Friday, November 13, 2020

Courage


I recognized the name. I wouldn't have guessed the picture. She looked so beautiful and young, fresh and alive. Except now she is not. 

I remember the grandparents of her young son. There were times that the daycare had to call them because she hadn't shown up to pick up the boy, the same age as our William, Such a beautiful child and you could tell that despite everything, there were four grandparents who were doing everything they could for the boy. 

There wasn't anything they could do for his mother. 

You could see the pain in their eyes as they made another excuse. They must have misunderstood. They didn't know she wanted them to pick up the boy. Something must have come up. She must not have her cell phone. 

No matter what they said, though, we knew. They knew too. Everyone knew, but there are things that the truth doesn't fix and this situation was one of them. 

I looked at the picture at the top of the obituary and I read the words. 

"After a long battle with addiction..." 

I knew the pain behind those six words, the big yawning blankness of pain. They all tried, over and over, all of them, I know that they did. I saw it. With every new beginning came the new hope that this time was going to be different. 

But it wasn't. Ever. 

And now everything is different. 

They put the words out there for all the world to see. It was not sugar coated. It was not disguised.

"After a long battle with addiction..." 

In the midst of their pain, once again they put the truth out there. The truth couldn't save that girl, but maybe, just maybe that truth could save someone else.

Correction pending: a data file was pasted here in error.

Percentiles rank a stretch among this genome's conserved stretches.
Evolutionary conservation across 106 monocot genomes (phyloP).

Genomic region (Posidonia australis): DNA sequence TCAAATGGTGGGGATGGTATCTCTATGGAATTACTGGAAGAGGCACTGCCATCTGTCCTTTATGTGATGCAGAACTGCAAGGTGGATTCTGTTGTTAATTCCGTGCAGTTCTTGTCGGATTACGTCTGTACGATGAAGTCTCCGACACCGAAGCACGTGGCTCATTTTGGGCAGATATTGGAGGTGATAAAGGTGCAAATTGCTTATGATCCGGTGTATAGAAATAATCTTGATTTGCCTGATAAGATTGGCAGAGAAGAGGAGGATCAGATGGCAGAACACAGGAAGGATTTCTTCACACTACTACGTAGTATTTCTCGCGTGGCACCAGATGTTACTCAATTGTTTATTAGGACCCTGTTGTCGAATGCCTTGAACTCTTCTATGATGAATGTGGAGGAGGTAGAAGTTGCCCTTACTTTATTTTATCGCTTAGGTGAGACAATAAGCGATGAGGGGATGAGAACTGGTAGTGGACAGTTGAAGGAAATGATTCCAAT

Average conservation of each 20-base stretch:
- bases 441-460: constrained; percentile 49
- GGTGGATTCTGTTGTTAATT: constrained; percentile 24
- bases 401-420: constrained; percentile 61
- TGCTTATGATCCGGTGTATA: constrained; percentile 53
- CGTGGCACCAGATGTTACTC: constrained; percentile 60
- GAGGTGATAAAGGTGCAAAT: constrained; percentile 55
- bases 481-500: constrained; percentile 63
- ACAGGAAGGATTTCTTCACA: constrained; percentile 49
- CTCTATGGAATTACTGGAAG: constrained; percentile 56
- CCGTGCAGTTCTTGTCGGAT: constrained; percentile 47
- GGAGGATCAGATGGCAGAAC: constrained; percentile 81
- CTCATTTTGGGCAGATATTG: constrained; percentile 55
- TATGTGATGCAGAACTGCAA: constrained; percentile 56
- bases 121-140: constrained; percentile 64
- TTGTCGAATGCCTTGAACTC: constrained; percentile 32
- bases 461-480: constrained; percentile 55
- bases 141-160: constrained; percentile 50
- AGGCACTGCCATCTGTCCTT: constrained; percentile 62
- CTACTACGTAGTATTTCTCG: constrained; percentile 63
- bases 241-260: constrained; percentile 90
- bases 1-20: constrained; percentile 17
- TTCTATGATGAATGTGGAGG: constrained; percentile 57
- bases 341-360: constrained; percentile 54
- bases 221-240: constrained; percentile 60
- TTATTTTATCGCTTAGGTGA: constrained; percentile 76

Courage is a fierce and beautiful thing, isn't it?

5 comments:

  1. It is so.
    When the only thing they could do was be there.
    Being open could help others

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  2. The grandparents sound like great people. I hope the child has a good life.

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  3. What a tragic situation in a world full of them.

    What a powerful song that I have never heard before linked above. That one will stick with me for awhile. Reminds me of "I'm Not Going To Miss You" by Glen Campbell.

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  4. I remember when one of my classmates died following a long battle with addiction (pain pills begun after a car wreck). His parents (who were older than I am now) insisted the message at his funeral focus on the tragedy of addiction. And tragedy it always is....

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  5. Addiction is a dreadful thing.
    Hopefully the child will be ok with the loving family. x

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